• Updated procedures documenting how the suitability of all testing methods will be determined, when method verification and validation occur, and corresponding training records.

4. Failure to exercise sufficient controls over computerized systems to prevent unauthorized access or changes to data, and failure to have adequate controls to prevent omission of data.

Your firm lacks controls to assure the integrity of electronic test data generated by high performance liquid chromatography (HPLC) and gas chromatography (GC) systems. For example, during the inspection our investigator observed that stand-alone computers used to run an HPLC and a GC allowed analysts who test drug samples the ability to delete raw data files and alter date and time stamps. In addition, audit trails were not enabled, so there would be no way to determine whether analysts manipulated data.

Customers rely on the integrity of the laboratory data that you generate. You also need traceability of actions for investigational purposes. It is important to maintain strict control over CGMP electronic data to ensure that all additions, deletions, or modifications of information in your electronic records are authorized and appropriately documented.

In your response, you indicated that you created different accounts with controls for your analysts. However, your response was inadequate because you did not appropriately address the lack of audit trails. An audit trail is a secure, computer-generated, time-stamped electronic record that allows for reconstruction of the course of events relating to the creation, modification, or deletion of an electronic record. You also included a corrective action to print all chromatograms for each analysis. Electronic records are dynamic, and a printout or a static record does not preserve the dynamic record format that is part of the complete original record.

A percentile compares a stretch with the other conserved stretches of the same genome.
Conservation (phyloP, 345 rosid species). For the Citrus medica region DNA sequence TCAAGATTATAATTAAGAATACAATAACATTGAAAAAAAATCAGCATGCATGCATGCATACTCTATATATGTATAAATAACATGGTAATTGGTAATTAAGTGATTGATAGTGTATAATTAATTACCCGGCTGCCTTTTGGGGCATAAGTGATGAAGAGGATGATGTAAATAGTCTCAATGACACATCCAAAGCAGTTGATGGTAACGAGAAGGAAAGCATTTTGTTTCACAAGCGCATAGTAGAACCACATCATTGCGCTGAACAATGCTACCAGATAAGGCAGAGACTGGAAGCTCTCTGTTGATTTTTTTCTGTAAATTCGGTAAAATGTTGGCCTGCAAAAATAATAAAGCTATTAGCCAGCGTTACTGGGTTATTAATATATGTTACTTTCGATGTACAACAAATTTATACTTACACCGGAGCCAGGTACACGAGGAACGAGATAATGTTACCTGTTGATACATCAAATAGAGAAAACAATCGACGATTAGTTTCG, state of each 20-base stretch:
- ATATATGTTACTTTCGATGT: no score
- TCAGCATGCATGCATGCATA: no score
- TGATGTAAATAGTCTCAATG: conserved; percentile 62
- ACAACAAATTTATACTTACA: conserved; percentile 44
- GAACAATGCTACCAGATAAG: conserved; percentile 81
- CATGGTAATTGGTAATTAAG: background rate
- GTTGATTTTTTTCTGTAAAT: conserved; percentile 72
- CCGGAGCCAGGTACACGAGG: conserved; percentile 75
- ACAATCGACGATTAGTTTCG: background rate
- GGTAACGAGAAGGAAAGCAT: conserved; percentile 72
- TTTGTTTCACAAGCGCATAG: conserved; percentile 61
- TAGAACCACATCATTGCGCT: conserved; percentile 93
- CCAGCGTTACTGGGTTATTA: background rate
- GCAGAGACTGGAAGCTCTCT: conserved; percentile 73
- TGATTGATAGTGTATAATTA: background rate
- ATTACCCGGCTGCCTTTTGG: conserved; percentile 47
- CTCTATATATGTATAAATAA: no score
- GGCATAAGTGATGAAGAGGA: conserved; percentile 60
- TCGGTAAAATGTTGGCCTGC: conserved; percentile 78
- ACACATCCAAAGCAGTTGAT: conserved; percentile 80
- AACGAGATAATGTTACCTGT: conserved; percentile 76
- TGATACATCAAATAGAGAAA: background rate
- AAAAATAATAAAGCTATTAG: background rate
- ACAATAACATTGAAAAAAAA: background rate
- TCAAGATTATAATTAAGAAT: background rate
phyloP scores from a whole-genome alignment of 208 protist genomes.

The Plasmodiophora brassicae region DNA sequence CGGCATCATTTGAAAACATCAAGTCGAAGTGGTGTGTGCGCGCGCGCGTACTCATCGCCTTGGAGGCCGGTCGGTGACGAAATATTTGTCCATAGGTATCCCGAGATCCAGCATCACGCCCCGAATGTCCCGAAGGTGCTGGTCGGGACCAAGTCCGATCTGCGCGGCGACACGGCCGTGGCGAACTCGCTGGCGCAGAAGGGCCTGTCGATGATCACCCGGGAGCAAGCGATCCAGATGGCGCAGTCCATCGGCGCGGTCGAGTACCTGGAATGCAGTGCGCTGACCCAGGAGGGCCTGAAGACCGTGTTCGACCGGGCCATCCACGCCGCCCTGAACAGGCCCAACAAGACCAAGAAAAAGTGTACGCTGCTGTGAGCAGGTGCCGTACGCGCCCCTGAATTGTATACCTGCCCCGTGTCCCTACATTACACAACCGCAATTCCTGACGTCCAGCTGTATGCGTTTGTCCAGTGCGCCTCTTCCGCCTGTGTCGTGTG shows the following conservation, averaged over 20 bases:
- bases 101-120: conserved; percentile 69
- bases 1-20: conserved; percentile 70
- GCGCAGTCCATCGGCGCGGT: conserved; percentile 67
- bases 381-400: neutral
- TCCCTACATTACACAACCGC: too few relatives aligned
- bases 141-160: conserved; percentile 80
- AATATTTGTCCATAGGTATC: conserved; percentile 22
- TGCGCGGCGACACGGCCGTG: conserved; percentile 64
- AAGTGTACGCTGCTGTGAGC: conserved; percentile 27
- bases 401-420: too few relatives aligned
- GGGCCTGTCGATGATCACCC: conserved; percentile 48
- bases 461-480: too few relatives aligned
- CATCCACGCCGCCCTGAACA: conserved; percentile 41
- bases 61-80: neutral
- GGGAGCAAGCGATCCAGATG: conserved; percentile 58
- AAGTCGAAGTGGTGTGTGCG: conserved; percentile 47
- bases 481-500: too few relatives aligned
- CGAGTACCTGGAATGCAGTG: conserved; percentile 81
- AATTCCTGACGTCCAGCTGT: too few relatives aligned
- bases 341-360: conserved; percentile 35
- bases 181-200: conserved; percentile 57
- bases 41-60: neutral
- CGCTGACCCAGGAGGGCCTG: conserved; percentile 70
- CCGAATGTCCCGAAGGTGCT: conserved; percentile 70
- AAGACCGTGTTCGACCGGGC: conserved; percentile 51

In response to this letter, provide:

• A comprehensive, independent assessment of your laboratory practices, procedures, methods, equipment, documentation, and analyst competencies. Based on this review, provide a detailed plan to remediate and evaluate the effectiveness of your laboratory system.

• Your action plan with timelines to enable audit trails for all applicable electronic laboratory data systems. Also describe your interim controls and specify when procedures will be implemented for the review of all audit trails.

• Updated procedures to ensure all HPLC and GC injection sequences are included in any data packet that undergoes quality unit review.

Data Integrity Remediation

Your quality system does not adequately ensure the accuracy and integrity of data to support the safety, effectiveness, and quality of the drugs you test. See FDA’s guidance document Data Integrity and Compliance With Drug CGMP for guidance on establishing and following CGMP compliant data integrity practices at https://www.fda.gov/media/119267/download.

We strongly recommend that you retain a qualified consultant to assist in your remediation.

In response to this letter, provide the following:

A. A comprehensive investigation into the extent of the inaccuracies in data records and reporting. Your investigation should include:
• A detailed investigation protocol and methodology; a summary of all systems to be covered by the assessment; and a justification for any part of your operation that you propose to exclude.
• Interviews of current and former employees to identify the nature, scope, and root cause of data inaccuracies. We recommend that these interviews be conducted by a qualified third party.
• An assessment of the extent of data integrity deficiencies at your facility. Identify omissions, alterations, deletions, record destruction, non-contemporaneous record completion, and other deficiencies. Describe all parts of your facility’s operations in which you discovered data integrity lapses.
• A comprehensive retrospective evaluation of the nature of the testing data integrity deficiencies. We recommend that a qualified third party with specific expertise in the area where potential breaches were identified should evaluate all data integrity lapses.